But we need to learn from events in Athens too.
Marcus Johnson returns to the Greek theme with some more thoughts.
Cambridge MP’s have a record of sturdy independence for many many years and names such as Eric Geddes , Hamilton Kerr and Robert Rhodes James from the past have their more recent equivalents in Julian Huppert who , whatever you may think of his actions, was not afraid to go against the party line and support Assad when the government wanted to punish him for the use of chemical weapons.
What is also very noticeable is that each of these had supporters from outside their own party, and MP’s such as Ann Campbell clearly had a personal vote which protected them unless their party really messed up. This personal following is hugely important because the essence of representative democracy is that we elect people to represent us who will make important decisions on our behalf and in our name, but we rely on them to look at the data , apply common sense and logic, and decide what is best for the country.
Greece is important because it has lessons to teach us which we will ignore at our peril, but it got into its problems by forgetting or ignoring the most essential part of the process in a representative democracy is the selection of the right representative. Cambridge seems to be really good at this and Daniel Zeichner gives every sign of being the sort of thoughtful experienced deliberative character one would like to occupy the seats of power. This is partly a matter of candidate selection within parties but it is also the duty of the electorate to make judgements based on sound criteria, and electoral law can help in both respects.
Every country is unique and contributes to humanity in some form or other but for the Anglo-Saxon nations of the world Greece is generally thought of as one of the most important contributors to our culture and civilisation. In essence, it was the absorption of Greco Roman culture, as transmitted by the Celtic occupants of Britain to our immigrant forefathers, which forms the basis of the science and politics of our countries today. If most of us were asked what the Greeks contributed to the modern world we would say Democracy (in Greek, ‘Rule of the People’) and Philosophy (in Greek, ‘love of wisdom’ and therefore science). And it is the interplay of these two very Greek themes I believe we should be watching in Greece today in order that we learn from them what we should not do here.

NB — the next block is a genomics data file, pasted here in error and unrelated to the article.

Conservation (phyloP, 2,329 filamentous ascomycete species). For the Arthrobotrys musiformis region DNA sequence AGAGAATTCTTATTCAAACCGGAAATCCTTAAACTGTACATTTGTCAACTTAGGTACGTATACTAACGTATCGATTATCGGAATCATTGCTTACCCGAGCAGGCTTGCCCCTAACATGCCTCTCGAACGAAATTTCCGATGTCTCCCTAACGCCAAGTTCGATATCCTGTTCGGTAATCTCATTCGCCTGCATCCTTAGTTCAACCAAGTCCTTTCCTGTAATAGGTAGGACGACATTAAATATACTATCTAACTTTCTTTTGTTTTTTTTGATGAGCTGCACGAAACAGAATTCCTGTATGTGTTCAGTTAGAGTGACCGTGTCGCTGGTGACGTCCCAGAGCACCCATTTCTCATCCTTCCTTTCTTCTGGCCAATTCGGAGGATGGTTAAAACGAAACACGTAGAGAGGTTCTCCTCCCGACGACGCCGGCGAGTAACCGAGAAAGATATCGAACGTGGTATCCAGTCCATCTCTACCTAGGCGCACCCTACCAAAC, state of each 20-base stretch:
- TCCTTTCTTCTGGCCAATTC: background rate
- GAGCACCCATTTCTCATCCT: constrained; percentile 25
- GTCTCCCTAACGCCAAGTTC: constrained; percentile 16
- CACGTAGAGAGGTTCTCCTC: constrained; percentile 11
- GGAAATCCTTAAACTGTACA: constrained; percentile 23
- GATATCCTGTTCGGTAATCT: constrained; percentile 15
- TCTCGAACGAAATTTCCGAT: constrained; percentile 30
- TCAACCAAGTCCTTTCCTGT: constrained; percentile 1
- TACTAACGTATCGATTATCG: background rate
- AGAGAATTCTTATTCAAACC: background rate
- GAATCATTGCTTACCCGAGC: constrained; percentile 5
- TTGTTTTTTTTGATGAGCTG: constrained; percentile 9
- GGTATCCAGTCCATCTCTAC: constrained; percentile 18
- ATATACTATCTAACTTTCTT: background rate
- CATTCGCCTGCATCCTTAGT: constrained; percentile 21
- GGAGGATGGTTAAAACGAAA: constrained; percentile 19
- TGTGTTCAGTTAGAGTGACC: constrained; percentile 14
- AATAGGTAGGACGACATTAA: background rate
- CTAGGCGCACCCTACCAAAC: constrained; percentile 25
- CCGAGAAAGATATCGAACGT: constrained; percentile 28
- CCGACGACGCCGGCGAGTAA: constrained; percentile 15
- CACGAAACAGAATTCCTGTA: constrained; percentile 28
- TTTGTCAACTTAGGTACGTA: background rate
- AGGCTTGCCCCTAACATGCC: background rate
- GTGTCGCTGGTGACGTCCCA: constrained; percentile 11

The Romans added a dose of practicality to the Greek theories of democracy – when the legions marched under the banner SPQR please note that the Senate comes before the people – and also that the Senate did not ask the people their views – it asked them to elect tribunes who would represent the views of the people. Greece, in February this year, elected to power the Syriza party under its leader, Alexis Tsipras, who pledged to undo all the reforms to the economy agreed by the previous government as a condition of massive loans from the IMF, the ECB and the EU. The central problem here illustrated is the gap between democracy and philosophy in the form of economic science.
The reconciliation is meant to be via politics, (a Greek word, of course) which the statesman Otto von Bismark called “the art of the possible” but the problem is that politics easily drifts from the possible to the impossible and the politician becomes a snake oil salesman.
It is clear that the IMF, the ECB and the EU all want the Greek economy back on its feet as soon as possible – they all need a solvent Greek government with lots of tax revenues which can afford to repay debts. It is their job, and the IMF has done this for nearly 100 different countries which have got into similar problems, to diagnose what has gone wrong and prescribe a cure. Normally the problems are much the same – irresponsible governments who have spent too much, employed too many people, embarked on uneconomic projects, subsidised uneconomic firms and failed to raise sufficient taxes to pay for all this. Many of the best economic minds in the world have been employed by the IMF to do this job.
Similarly the Bundesbank, which has the best financial credentials of the world’s central bank, dominates the ECB and has a long and successful record in maintaining the value of the currency under difficult conditions. The representatives of the EU do not have the same credentials but they are clearly well qualifies economists recruited from all EU countries.